VET SPEAKS OUT
a transgender American, was a US Army Infantry Captain who
served honorably for 9 years from 1981 to 1990. The Russ
family in which Erin was raised was archetypal, normal
Americana. The family was involved in Boy Scouts, Girl
Scouts, and church; her father had served as a sergeant in
the Korean War, a brother was in the Air Force, a nephew is a Marine, and four cousins,
both grandfathers and all three uncles served their country
proudly. Her father, a mechanical engineer, taught his
children to think for themselves, to find out for themselves
why things are the way they are and how to achieve results.
That proved to be the sort of cognitive quality desired by
the Army for a modern military officer.
up, Erin was always aware of being different from the
expectations of others. As a boy, she knew that she was
supposed to 'belong' to one group, and that there was no
choice in the matter, and yet, she knew that expectation was
wrong as it applied to her; she knew she was the wrong
gender. As any LGBT American child growing up in the 1950s
and 60s instinctively realized, Erin simply knew that a boy
does not tell anyone that "he" is a girl. As Erin
put it, "I had a lot of fun as a kid in the Boy Scouts;
its just that I wanted to be a girl." She occasionally
cross dressed in high school and college, when it was
possible to do so. At the same time, she dreamed of being a
fighter pilot; not an unreasonable possibility as in the
1970s America's first female U2 jet pilots and astronauts
were heroically deflating gender role stereotypes. Erin
later opted for the Army on discovering that the planes did
not come in size XL
despite the Sturm und Drang of dealing with that alone while
growing up, without any advice nor solace from anyone, the
strength of her family and rearing allowed Erin to become a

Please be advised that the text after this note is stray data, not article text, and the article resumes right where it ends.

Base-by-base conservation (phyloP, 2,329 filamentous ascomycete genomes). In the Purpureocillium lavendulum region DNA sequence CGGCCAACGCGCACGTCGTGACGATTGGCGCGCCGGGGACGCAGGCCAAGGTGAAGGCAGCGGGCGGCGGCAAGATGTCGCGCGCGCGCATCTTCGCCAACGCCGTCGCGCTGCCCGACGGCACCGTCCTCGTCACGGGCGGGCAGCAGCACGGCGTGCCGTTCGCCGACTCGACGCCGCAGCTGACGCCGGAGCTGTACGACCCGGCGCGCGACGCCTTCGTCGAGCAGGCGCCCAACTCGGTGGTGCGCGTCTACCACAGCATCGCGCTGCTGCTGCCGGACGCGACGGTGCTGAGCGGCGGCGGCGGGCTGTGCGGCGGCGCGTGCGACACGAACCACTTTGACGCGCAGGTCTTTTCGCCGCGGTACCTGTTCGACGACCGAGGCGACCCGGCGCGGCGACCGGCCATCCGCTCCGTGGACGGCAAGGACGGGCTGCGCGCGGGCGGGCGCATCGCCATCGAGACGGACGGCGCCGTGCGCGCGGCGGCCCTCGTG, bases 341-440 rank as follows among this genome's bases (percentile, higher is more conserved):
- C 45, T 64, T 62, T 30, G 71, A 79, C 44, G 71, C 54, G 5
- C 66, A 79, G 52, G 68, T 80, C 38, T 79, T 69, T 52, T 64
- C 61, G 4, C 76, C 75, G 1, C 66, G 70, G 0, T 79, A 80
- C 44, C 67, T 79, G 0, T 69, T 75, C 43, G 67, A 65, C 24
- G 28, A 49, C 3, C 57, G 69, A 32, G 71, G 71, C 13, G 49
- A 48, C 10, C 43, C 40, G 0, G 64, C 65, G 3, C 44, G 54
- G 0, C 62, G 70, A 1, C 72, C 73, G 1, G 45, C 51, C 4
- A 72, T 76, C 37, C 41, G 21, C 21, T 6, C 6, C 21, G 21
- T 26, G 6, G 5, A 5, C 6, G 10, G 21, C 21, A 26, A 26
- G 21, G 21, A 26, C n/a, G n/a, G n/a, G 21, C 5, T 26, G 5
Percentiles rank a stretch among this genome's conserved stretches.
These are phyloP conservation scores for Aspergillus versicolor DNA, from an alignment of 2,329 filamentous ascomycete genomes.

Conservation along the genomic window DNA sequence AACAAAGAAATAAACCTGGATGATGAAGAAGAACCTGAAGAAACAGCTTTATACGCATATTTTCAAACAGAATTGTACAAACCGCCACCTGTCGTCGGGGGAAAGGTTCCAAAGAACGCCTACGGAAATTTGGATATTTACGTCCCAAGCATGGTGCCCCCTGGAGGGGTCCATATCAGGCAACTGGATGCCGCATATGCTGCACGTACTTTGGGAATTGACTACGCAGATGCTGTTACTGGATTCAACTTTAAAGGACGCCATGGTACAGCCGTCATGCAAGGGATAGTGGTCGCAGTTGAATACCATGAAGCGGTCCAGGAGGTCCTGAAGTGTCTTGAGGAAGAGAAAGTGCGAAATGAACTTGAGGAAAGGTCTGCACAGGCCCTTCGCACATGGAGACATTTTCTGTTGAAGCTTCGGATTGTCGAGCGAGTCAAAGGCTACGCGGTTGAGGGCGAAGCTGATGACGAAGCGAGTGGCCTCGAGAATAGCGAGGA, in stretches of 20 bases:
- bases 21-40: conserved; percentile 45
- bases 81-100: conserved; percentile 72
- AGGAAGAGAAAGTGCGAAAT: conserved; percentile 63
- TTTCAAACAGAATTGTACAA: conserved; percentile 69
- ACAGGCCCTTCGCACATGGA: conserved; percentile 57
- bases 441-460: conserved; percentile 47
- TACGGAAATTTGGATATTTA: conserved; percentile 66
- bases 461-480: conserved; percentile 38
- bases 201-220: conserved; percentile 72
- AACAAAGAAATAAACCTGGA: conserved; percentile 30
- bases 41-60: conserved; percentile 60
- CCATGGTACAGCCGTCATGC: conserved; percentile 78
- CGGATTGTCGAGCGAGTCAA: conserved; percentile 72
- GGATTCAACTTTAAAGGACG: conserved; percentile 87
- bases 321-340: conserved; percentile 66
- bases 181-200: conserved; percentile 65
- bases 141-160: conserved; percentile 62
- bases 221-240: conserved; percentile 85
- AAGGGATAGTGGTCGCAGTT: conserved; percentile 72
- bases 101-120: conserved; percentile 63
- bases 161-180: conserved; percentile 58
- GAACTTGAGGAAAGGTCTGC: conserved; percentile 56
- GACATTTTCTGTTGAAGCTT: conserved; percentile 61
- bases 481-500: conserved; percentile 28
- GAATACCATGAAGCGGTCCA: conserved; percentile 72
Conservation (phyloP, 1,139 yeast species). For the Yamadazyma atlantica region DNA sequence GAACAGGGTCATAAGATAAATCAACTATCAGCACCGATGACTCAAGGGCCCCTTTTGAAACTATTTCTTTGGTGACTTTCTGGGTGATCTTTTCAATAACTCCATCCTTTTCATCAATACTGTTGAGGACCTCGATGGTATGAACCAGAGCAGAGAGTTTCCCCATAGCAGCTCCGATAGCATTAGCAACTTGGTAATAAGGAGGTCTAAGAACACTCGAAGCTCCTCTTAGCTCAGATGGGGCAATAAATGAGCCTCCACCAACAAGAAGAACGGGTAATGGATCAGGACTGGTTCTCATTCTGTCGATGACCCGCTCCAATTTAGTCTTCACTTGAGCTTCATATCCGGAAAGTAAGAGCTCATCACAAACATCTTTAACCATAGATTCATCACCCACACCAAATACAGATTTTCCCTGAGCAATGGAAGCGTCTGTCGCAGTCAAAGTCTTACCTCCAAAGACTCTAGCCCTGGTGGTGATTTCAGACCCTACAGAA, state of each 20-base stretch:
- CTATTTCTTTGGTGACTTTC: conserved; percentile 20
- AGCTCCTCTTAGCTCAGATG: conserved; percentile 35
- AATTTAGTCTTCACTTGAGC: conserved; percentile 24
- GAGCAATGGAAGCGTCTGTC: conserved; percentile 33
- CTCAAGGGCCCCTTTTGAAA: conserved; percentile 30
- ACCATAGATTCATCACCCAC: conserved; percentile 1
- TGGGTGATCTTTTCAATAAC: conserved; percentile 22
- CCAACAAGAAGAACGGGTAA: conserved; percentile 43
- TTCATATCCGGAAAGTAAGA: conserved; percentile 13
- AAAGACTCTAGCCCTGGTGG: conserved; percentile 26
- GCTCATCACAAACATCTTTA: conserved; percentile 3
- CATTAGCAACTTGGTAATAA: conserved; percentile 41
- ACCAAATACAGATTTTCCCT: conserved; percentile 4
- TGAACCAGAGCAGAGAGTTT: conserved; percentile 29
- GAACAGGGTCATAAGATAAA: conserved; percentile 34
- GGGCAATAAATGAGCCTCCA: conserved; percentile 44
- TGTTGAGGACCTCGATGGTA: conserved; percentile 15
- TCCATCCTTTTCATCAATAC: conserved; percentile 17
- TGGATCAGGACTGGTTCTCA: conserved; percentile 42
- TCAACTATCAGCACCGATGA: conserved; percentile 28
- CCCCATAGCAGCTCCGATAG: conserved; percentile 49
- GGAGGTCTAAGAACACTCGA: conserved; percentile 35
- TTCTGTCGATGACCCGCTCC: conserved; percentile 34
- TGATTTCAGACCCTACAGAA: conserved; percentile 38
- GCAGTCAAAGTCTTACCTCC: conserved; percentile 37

self-confident self-sufficient intelligent young adult who
had all the qualifications and qualities to be among the
best, an US Army Infantry officer.
Erin Russ was commissioned as a Second Lieutenant in the US
Army National Guard. You might ask, "What was she
thinking? How could a transgender person imagine serving as
a leader in our military?" It was not as simple as the
fact that in reality, to be a leader, it simply does not
matter if one is male or female, nor does it matter what one
chooses to wear when out of uniform. There was also the
societal pressure to conform, to meet the expectations of
others, to try to force oneself into the "right"
role. Erin was already militarily inclined; in fulfilling
that dream role, she'd hoped it might resolve the gender
disparity within by "making a man" out of her. It
would have been most ideal to be able to serve as a woman;
but at the time that option was not available, nor is it
quite yet today in this country.
As an Army
Infantry officer, Erin served ably as a paratrooper, an
infantry platoon leader, scout platoon leader, company
commander, logistics officer, assistant brigade ops officer,
and as an infantry division air ops officer (in Alaska
responsible for all army aircraft flying below 500 feet
--working with a multi-million-dollar budget). She served at
Ft. Hood, Ft. Benning, Ft. Wainright in Alaska, and traveled